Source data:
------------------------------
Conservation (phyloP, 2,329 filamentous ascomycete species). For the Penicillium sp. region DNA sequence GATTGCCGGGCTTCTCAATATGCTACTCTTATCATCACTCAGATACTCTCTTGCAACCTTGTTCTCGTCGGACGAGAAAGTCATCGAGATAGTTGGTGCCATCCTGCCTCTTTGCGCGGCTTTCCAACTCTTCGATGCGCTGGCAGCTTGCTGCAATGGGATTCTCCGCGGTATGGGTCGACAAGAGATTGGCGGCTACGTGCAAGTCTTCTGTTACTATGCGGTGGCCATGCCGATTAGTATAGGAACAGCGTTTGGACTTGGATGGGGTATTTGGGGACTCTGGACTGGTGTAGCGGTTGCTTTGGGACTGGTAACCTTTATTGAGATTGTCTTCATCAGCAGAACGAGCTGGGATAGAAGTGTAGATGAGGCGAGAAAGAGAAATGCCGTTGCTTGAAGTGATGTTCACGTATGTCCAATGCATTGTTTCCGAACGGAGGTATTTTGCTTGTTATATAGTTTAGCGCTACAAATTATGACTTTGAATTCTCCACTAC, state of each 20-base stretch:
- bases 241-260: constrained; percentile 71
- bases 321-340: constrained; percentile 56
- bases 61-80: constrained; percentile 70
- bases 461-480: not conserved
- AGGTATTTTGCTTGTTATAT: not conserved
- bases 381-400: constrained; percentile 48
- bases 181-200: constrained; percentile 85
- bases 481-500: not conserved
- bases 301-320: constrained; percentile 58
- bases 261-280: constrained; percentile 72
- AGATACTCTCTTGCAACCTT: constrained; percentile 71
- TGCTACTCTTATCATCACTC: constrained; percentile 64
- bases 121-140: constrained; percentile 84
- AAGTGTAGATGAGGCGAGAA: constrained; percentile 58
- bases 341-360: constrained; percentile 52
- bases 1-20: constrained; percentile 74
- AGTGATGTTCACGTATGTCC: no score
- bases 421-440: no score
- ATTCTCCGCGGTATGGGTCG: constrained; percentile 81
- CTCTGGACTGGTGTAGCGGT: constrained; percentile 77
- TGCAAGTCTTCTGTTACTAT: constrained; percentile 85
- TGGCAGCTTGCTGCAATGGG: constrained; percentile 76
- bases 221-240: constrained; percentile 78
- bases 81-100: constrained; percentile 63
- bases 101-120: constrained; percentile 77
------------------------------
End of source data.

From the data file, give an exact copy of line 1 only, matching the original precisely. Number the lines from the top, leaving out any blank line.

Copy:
Conservation (phyloP, 2,329 filamentous ascomycete species). For the Penicillium sp. region DNA sequence GATTGCCGGGCTTCTCAATATGCTACTCTTATCATCACTCAGATACTCTCTTGCAACCTTGTTCTCGTCGGACGAGAAAGTCATCGAGATAGTTGGTGCCATCCTGCCTCTTTGCGCGGCTTTCCAACTCTTCGATGCGCTGGCAGCTTGCTGCAATGGGATTCTCCGCGGTATGGGTCGACAAGAGATTGGCGGCTACGTGCAAGTCTTCTGTTACTATGCGGTGGCCATGCCGATTAGTATAGGAACAGCGTTTGGACTTGGATGGGGTATTTGGGGACTCTGGACTGGTGTAGCGGTTGCTTTGGGACTGGTAACCTTTATTGAGATTGTCTTCATCAGCAGAACGAGCTGGGATAGAAGTGTAGATGAGGCGAGAAAGAGAAATGCCGTTGCTTGAAGTGATGTTCACGTATGTCCAATGCATTGTTTCCGAACGGAGGTATTTTGCTTGTTATATAGTTTAGCGCTACAAATTATGACTTTGAATTCTCCACTAC, state of each 20-base stretch: